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During the holiday season, it is easy to get caught up in the excitement of opening gifts and forget about the impacts of our consumption. But it is also the new year, a time for reflection, and for considering changes we can make to our lifestyles in the upcoming year. For example, I am planning to spend the next year, 2017, thinking about how to reduce the amount of waste which I create.
Sitting around the living room together, my family joked about the gift wrap we used for the holiday and how familiar it looked since we reuse wrapping so often.
We aimed for a waste-free gift-giving this year, not buying any new items for gift wrapping whatsoever. Rather than worry about buying enough wrapping paper, gift bags, gift tags, and tissue paper, it was fun to see which bags and boxes have made a comeback year after year.
“The best bumper sticker I’ve ever seen,” my grandmother told us between gifts, “was one that read ‘Throw it away? There is no away.’”
For a lot of the waste we create, “away” is the ocean, a place where products, particularly plastics, end up after being washed away with the rain or through a gutter. For the most part, this is unintentional marine debris. Sometimes, however, garbage is dropped purposely and directly into the ocean and fishing or boating gear can be left to float out at sea.
Garbage in the ocean is made of rubber, plastic, metal, glass, cloth, and pretty much anything else humans throw away that isn’t something biodegradable like food, other organic matter, or paper materials. All of our artificial things end up somewhere when we get rid of them, and that somewhere isn’t always a landfill or a mysterious “away.”
Marine debris has a variety of impacts on animals. Often used as a deterrent for polluting, images are plastered across the internet and conservation platforms with turtles caught in soda six pack rings and birds dying from eating plastic bags. Fish are cut open and little bits of plastic fill their stomachs. The implied truth is that we are killing ocean wildlife indirectly, even when we aren’t fishing them out or changing the chemical conditions of the ocean. Fish, birds, mammals, and reptiles (like sea turtles) accidentally consume plastics and other pollutants mistaking them for food (a plastic bag looks an awful lot like a jellyfish as it floats through the water). These animals then feel full, their stomachs are full, but they don’t get any energy from the pollutants and starve to death with a stomach full of plastic. (View CNN’s special report “Plastic Island: How Our Throwaway Culture is Turning Paradise into a Graveyard”)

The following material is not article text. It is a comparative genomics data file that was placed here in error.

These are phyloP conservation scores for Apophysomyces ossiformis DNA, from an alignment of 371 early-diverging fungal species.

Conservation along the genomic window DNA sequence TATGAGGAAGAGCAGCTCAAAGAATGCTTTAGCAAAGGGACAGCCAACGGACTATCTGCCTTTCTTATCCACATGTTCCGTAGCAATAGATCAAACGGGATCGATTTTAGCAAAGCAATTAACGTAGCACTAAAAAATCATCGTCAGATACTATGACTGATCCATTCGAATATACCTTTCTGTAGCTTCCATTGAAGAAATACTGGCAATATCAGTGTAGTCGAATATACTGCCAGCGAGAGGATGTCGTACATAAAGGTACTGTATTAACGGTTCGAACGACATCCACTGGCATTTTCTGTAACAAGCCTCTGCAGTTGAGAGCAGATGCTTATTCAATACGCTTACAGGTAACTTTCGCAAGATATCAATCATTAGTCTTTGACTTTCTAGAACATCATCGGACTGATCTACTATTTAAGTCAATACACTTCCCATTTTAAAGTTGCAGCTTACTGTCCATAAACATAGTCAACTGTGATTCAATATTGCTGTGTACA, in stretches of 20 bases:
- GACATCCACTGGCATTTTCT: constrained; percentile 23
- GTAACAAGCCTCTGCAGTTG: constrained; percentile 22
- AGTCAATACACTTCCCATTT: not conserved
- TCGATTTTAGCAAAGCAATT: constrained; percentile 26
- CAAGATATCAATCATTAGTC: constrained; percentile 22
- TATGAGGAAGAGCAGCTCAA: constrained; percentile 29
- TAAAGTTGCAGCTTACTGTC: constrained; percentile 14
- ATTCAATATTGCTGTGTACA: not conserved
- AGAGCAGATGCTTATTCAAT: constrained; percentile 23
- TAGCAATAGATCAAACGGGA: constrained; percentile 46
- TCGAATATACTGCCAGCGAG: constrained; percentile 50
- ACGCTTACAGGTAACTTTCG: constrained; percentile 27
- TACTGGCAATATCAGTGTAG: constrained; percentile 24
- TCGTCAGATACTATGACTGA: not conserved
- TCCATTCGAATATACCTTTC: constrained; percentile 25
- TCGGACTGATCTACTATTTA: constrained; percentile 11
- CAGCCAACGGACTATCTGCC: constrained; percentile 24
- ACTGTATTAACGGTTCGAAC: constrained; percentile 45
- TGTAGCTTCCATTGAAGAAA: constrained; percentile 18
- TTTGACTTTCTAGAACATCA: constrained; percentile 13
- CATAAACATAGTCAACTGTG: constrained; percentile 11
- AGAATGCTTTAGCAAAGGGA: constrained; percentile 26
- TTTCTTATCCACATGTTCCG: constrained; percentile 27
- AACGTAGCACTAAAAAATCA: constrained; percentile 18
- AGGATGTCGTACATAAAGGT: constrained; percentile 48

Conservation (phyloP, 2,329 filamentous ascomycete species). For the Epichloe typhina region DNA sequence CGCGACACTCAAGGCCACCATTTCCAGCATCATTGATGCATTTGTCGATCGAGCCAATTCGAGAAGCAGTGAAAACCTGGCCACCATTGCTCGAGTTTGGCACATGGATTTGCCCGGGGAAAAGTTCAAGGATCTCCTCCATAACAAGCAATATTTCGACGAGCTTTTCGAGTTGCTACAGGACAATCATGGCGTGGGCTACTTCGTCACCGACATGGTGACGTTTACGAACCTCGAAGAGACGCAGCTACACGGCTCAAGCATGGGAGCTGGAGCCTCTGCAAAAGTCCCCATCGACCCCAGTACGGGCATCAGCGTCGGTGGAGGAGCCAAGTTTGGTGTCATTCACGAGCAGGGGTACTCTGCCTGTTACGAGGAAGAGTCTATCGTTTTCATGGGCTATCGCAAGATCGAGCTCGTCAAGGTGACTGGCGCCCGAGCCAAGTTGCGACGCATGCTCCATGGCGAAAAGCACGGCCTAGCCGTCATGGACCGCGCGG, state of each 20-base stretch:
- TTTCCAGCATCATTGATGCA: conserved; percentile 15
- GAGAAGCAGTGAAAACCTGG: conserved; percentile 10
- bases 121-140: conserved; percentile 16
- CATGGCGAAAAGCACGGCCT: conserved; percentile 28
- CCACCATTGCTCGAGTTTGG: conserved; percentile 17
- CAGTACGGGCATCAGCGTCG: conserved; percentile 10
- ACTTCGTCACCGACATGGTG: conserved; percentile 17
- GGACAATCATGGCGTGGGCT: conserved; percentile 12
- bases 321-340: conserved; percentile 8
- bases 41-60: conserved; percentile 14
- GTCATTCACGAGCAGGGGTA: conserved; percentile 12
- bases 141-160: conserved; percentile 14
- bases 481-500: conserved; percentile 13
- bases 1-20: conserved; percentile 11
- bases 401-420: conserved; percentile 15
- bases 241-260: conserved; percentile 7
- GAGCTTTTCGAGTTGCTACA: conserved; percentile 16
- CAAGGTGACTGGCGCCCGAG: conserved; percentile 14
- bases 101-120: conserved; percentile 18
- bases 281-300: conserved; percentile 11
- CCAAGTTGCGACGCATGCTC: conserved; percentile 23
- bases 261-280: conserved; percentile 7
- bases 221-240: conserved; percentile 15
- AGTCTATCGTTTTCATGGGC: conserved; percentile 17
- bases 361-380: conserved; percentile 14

What are the solutions? For the most part the things you can do are simple and easy. Any individual can help stop dolphin entanglement in old fishing nets or invasive species which are transported on bits of pollutants floating through the water.
First, you can recycle. If plastics, metals, glass, and even fabric are turned into new items we can use, this means they aren’t ending up out at sea or in an animal’s stomach. Recycling isn’t entirely efficient most of the time, so it’s also important to reduce your waste. If you aren’t using as much plastic in the first place, which can be as easy as replacing plastic grocery bags with reusable ones, there is less to be “thrown away.” We can prevent marine debris before it even turns to garbage.
You can also help out with beach cleanups; when we work together to clean up marine debris that already exists, we stop it from reaching the ocean and damaging habitats and the bodies of animals. You can work with organizations and movements that help with recycling, educating the public, and creating policy regulations.
Finally, just be conscious of your stuff. Stuff is all around us, and the holidays are a time when we see that stuff pile up and when we think about starting anew. What is your stuff, how much of it do you have, what is it made of, and where will it end up? The first step in living a greener life and saving the lives of marine animals is a conscientious lifestyle. If you are someone who frequently goes to the beach or out on boats, practice “leave no trace,” something not just useful while hiking and camping. Leave natural spaces cleaner than you left them, with no trace that you were ever there.